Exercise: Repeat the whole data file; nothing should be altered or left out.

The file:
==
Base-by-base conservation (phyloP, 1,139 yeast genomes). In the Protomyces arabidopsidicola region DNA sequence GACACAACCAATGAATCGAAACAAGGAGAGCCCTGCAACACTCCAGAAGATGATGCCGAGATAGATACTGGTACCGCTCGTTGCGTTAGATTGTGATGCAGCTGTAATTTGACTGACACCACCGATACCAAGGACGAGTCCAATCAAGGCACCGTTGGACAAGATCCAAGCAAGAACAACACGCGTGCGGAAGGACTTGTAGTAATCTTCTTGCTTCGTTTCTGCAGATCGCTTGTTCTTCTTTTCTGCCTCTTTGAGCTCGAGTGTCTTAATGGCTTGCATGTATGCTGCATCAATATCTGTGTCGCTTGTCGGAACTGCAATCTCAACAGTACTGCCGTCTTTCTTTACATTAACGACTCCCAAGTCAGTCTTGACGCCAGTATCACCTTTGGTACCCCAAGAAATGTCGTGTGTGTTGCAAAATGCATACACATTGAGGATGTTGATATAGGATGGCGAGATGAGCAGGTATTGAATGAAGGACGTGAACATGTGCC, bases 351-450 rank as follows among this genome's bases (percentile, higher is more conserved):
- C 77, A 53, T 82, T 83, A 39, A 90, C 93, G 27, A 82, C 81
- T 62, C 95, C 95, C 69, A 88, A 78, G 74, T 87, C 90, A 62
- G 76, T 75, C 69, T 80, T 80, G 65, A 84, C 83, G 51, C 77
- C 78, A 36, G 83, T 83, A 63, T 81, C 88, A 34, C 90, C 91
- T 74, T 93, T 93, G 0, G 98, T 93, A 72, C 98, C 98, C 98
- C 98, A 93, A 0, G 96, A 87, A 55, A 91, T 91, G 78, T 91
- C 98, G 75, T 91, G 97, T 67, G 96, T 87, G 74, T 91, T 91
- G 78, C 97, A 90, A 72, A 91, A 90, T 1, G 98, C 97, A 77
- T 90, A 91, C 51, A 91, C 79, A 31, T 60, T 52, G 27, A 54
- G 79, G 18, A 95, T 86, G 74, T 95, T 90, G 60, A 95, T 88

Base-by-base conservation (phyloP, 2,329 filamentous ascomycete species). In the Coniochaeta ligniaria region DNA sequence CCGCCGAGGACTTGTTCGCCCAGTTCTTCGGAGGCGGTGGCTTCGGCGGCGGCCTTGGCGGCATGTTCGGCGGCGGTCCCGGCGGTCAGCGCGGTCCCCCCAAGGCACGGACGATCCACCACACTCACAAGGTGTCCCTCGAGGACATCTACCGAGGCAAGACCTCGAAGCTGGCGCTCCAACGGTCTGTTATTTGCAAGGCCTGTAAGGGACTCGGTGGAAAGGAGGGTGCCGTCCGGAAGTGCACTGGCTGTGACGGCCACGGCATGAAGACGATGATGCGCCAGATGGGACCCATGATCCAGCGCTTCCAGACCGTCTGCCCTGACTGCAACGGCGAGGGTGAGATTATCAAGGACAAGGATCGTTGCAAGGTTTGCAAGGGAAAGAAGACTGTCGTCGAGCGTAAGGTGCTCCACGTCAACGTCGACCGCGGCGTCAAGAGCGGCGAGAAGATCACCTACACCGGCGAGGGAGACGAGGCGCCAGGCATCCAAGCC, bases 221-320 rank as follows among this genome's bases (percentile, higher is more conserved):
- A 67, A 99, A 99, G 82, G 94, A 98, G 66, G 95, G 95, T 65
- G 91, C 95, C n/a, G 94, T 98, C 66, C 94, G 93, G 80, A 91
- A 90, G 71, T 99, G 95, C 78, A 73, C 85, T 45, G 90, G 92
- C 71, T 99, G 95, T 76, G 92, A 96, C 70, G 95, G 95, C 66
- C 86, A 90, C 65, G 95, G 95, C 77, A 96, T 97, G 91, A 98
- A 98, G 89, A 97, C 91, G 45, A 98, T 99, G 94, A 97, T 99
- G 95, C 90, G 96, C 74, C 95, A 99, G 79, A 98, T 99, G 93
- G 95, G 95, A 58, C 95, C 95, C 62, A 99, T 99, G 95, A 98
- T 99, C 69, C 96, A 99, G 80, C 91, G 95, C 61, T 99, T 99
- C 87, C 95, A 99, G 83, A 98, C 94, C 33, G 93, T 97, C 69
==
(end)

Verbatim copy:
Base-by-base conservation (phyloP, 1,139 yeast genomes). In the Protomyces arabidopsidicola region DNA sequence GACACAACCAATGAATCGAAACAAGGAGAGCCCTGCAACACTCCAGAAGATGATGCCGAGATAGATACTGGTACCGCTCGTTGCGTTAGATTGTGATGCAGCTGTAATTTGACTGACACCACCGATACCAAGGACGAGTCCAATCAAGGCACCGTTGGACAAGATCCAAGCAAGAACAACACGCGTGCGGAAGGACTTGTAGTAATCTTCTTGCTTCGTTTCTGCAGATCGCTTGTTCTTCTTTTCTGCCTCTTTGAGCTCGAGTGTCTTAATGGCTTGCATGTATGCTGCATCAATATCTGTGTCGCTTGTCGGAACTGCAATCTCAACAGTACTGCCGTCTTTCTTTACATTAACGACTCCCAAGTCAGTCTTGACGCCAGTATCACCTTTGGTACCCCAAGAAATGTCGTGTGTGTTGCAAAATGCATACACATTGAGGATGTTGATATAGGATGGCGAGATGAGCAGGTATTGAATGAAGGACGTGAACATGTGCC, bases 351-450 rank as follows among this genome's bases (percentile, higher is more conserved):
- C 77, A 53, T 82, T 83, A 39, A 90, C 93, G 27, A 82, C 81
- T 62, C 95, C 95, C 69, A 88, A 78, G 74, T 87, C 90, A 62
- G 76, T 75, C 69, T 80, T 80, G 65, A 84, C 83, G 51, C 77
- C 78, A 36, G 83, T 83, A 63, T 81, C 88, A 34, C 90, C 91
- T 74, T 93, T 93, G 0, G 98, T 93, A 72, C 98, C 98, C 98
- C 98, A 93, A 0, G 96, A 87, A 55, A 91, T 91, G 78, T 91
- C 98, G 75, T 91, G 97, T 67, G 96, T 87, G 74, T 91, T 91
- G 78, C 97, A 90, A 72, A 91, A 90, T 1, G 98, C 97, A 77
- T 90, A 91, C 51, A 91, C 79, A 31, T 60, T 52, G 27, A 54
- G 79, G 18, A 95, T 86, G 74, T 95, T 90, G 60, A 95, T 88

Base-by-base conservation (phyloP, 2,329 filamentous ascomycete species). In the Coniochaeta ligniaria region DNA sequence CCGCCGAGGACTTGTTCGCCCAGTTCTTCGGAGGCGGTGGCTTCGGCGGCGGCCTTGGCGGCATGTTCGGCGGCGGTCCCGGCGGTCAGCGCGGTCCCCCCAAGGCACGGACGATCCACCACACTCACAAGGTGTCCCTCGAGGACATCTACCGAGGCAAGACCTCGAAGCTGGCGCTCCAACGGTCTGTTATTTGCAAGGCCTGTAAGGGACTCGGTGGAAAGGAGGGTGCCGTCCGGAAGTGCACTGGCTGTGACGGCCACGGCATGAAGACGATGATGCGCCAGATGGGACCCATGATCCAGCGCTTCCAGACCGTCTGCCCTGACTGCAACGGCGAGGGTGAGATTATCAAGGACAAGGATCGTTGCAAGGTTTGCAAGGGAAAGAAGACTGTCGTCGAGCGTAAGGTGCTCCACGTCAACGTCGACCGCGGCGTCAAGAGCGGCGAGAAGATCACCTACACCGGCGAGGGAGACGAGGCGCCAGGCATCCAAGCC, bases 221-320 rank as follows among this genome's bases (percentile, higher is more conserved):
- A 67, A 99, A 99, G 82, G 94, A 98, G 66, G 95, G 95, T 65
- G 91, C 95, C n/a, G 94, T 98, C 66, C 94, G 93, G 80, A 91
- A 90, G 71, T 99, G 95, C 78, A 73, C 85, T 45, G 90, G 92
- C 71, T 99, G 95, T 76, G 92, A 96, C 70, G 95, G 95, C 66
- C 86, A 90, C 65, G 95, G 95, C 77, A 96, T 97, G 91, A 98
- A 98, G 89, A 97, C 91, G 45, A 98, T 99, G 94, A 97, T 99
- G 95, C 90, G 96, C 74, C 95, A 99, G 79, A 98, T 99, G 93
- G 95, G 95, A 58, C 95, C 95, C 62, A 99, T 99, G 95, A 98
- T 99, C 69, C 96, A 99, G 80, C 91, G 95, C 61, T 99, T 99
- C 87, C 95, A 99, G 83, A 98, C 94, C 33, G 93, T 97, C 69